Many years ago, I was asking God about my future, and He showed me a series of mountain tops. My destiny was to go from where I was up to the peak before me, and from there to greater and greater peaks. (In my youth, I was excited about it; it was some time later before I figured out that this is His plan for pretty much every human being on the planet.)
After He showed me the mountains, and after a dramatic pause, the scene shifted; it rotated sideways by about 90 degrees, and I realized that the path was not simply from one mountain top to the next, but that there were valleys between the mountaintops. Having spent decades hiking through valleys and climbing peaks and ridges, I realized how much work that represented. I found myself somewhat discouraged: if every “high point” experience is followed by a fall to approximately my starting point (or worse), then I’d be completely worn out before I ever reached the higher peaks of my destiny.
I’ve seen people who lived like that. They pursue mountaintop experiences, and because they pursue them, they also find them (there’s a lesson here somewhere: if you want something, it’s probably good to pursue it). But after nearly every peak experience, they’d go into something of a tailspin, and end up discouraged, maybe falling into sin.
Jesus shows us a better model. He had a mountainside experience – actually, He had several – but He never seemed to hit the “Valley of the Shadow of Death” afterwards.
I wonder if we can learn something from Him?
Here’s how I see it.
Elijah had this amazing experience on Mt Carmel calling fire from heaven, killing pretty much the whole of the priesthood of the false gods. Right afterwards, he prays in the tiny little cloud that becomes the rainstorm that ends the drought (that he started himself years earlier).
And then Jezebel threatened him. It was a vague threat, no teeth in it really, but he ran for his life and prayed to die. God fed him along the way, and met him in the cave he hid in, but when he wouldn’t abandon his self-pity, He fired him. (“… and anoint Elisha prophet in your place…”)
John the Baptist did such a good job of prophesying the word of the Lord that he ended up in jail for his straight shooting declaration of God’s opinions of the king’s adultery.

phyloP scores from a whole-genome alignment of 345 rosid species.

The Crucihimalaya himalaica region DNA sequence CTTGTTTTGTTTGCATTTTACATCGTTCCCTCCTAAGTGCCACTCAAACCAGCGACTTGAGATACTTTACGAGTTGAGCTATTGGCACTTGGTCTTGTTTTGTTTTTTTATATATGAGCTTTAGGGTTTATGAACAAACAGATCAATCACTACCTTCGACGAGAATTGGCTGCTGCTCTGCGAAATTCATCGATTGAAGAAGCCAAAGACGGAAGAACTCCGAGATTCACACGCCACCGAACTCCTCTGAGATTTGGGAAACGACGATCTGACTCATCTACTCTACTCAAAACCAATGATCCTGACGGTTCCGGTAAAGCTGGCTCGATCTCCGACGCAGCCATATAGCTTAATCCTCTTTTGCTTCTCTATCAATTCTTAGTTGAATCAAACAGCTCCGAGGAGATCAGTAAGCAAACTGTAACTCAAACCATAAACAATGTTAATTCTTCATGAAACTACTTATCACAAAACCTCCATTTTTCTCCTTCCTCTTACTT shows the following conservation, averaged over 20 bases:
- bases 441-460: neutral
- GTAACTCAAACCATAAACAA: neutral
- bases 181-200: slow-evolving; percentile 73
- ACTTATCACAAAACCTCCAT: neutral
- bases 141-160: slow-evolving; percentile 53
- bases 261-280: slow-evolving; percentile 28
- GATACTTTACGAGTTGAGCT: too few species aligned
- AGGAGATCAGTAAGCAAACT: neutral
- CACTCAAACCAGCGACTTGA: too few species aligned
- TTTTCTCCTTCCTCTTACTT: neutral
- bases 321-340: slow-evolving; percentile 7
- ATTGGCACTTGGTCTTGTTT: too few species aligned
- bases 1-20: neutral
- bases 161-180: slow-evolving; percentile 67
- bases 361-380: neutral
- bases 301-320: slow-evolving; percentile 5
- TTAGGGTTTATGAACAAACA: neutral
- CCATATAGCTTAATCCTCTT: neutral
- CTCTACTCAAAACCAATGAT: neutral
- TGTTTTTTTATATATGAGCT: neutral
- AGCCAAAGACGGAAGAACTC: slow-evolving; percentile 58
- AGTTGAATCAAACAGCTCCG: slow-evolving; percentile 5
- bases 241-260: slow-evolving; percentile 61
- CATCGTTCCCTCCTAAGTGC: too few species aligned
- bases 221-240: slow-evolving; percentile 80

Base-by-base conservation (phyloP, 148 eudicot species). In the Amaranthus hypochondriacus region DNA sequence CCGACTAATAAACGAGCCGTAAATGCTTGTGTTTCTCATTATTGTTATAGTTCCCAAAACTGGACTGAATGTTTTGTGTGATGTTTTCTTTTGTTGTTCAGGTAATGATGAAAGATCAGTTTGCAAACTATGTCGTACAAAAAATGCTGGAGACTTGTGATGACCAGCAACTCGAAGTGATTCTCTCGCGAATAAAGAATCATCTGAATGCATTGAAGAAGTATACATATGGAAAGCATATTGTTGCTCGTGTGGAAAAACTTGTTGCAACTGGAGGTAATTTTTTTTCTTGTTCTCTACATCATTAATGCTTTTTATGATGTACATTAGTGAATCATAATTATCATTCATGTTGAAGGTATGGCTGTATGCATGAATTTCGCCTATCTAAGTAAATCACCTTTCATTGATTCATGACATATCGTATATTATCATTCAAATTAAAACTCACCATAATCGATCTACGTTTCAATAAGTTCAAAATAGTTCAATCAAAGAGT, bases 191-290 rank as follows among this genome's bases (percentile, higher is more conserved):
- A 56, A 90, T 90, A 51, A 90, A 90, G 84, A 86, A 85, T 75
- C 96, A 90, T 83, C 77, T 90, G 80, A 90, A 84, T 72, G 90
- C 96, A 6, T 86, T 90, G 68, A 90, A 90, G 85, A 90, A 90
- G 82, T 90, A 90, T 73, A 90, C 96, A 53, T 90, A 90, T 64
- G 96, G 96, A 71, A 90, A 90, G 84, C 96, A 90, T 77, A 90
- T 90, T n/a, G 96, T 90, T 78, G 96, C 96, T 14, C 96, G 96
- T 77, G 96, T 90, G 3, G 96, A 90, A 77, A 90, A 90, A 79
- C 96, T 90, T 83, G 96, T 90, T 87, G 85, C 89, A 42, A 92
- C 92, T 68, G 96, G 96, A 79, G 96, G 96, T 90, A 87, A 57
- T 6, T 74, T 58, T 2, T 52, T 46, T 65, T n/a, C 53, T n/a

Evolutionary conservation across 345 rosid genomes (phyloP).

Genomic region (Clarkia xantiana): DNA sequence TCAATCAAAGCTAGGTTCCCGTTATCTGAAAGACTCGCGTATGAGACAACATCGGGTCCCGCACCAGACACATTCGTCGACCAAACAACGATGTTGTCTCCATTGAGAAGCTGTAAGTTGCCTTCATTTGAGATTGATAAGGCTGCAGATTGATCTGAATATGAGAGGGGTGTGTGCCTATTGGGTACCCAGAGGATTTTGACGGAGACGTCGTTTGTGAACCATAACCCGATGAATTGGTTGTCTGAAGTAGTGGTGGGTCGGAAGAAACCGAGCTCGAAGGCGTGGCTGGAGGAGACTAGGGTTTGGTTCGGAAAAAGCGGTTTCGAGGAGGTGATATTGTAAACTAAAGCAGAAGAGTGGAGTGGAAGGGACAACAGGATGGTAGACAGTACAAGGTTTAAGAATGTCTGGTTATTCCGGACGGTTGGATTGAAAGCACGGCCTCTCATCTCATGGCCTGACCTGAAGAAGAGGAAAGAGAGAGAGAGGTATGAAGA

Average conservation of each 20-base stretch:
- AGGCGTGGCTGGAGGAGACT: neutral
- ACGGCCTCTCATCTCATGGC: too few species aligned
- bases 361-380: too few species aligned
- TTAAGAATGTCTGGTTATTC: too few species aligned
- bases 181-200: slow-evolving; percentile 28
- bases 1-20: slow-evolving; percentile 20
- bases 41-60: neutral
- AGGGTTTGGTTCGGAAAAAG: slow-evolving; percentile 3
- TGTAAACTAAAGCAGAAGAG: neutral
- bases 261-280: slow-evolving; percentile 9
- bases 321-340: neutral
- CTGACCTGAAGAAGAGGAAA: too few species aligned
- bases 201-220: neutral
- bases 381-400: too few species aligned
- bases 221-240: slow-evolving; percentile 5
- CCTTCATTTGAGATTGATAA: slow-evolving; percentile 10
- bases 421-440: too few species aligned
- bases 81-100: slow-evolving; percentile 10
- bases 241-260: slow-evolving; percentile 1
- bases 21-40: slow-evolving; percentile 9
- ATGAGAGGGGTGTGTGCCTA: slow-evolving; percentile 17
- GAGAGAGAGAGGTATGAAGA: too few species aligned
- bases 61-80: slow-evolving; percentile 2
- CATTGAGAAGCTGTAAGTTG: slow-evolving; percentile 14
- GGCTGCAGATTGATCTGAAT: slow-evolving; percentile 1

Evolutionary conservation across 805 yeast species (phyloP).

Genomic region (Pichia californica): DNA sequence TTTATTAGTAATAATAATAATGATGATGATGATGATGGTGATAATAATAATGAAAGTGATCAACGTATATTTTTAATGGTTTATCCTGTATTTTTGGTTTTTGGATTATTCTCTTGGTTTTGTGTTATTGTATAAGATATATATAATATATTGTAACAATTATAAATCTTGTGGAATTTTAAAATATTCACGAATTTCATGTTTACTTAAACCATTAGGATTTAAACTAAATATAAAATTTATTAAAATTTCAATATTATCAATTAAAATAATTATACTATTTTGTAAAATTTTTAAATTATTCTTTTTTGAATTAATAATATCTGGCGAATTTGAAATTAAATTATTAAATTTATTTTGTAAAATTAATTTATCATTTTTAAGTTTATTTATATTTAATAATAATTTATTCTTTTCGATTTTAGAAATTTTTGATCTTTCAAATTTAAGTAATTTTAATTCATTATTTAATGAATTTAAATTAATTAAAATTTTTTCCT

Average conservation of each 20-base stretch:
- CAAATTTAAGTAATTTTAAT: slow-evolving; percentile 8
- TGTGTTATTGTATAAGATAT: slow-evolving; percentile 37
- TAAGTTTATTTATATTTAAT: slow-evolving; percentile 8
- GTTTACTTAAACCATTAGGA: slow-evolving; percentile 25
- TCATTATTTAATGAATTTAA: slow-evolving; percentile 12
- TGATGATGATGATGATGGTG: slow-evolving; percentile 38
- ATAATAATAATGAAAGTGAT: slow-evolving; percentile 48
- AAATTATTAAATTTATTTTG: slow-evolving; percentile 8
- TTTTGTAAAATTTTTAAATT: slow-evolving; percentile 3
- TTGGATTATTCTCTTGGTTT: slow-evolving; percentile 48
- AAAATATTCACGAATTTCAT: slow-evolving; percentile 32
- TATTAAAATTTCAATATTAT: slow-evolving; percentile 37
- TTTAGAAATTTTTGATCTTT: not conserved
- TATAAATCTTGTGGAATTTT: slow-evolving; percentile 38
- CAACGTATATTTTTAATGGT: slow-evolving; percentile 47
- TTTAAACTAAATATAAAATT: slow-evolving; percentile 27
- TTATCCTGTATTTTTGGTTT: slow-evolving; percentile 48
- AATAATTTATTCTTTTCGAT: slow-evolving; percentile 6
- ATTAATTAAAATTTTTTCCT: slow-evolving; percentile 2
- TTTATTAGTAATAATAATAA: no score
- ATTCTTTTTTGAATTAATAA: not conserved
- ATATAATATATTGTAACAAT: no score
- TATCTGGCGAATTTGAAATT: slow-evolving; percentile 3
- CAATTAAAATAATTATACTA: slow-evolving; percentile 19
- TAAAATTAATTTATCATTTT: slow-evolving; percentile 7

And when he got there, he despaired of his life work. “Are you even the Messiah?” he sent his disciples to ask Jesus.
I find it interesting that both are prophets. In our day and age, the prophetic gifts are growing so very free. But perhaps it’s not without a cost, and a severe one, should we be less than careful.
Elijah comes down off the mountain top, and immediately immerses himself in more ministry (ending the drought).
John spends some time (admittedly, as a guest of Herod’s jailers) reflecting on his ministry, good & bad.
By contrast, Jesus does something completely different. After His big dog experience with feeding the 5000, and what does He do? He sends the boys off rowing home as a storm rolls in, and He spends the night up in the hills praying.
I think that’s significant.
After the big ministry event:
- Elijah goes on to the next big ministry event.
- John reflects on the last ministry event.
- But Jesus gets in God’s presence, and presumably unloads His soul to Him. (Afterwards, of course, He strolls across the storm-tossed lake to check on the boys.)
So when we have a big day with God, it seems that it would be good to spend some time unloading with Him. Debriefing.
I had a big day with him recently. Kind of an impromptu treasure hunt among believers for 10 hours. Afterwards, I needed to celebrate, yes. Worship is a good thing. But after that, I needed to spend some time reminding both Him and me that it was His work, and I was along for the ride.
A friend went through an intensive spiritual training school recently. When he came back, he spent some weeks just processing with God. Not doing. Not planning to do. Just sitting with God.
I think he was really wise.
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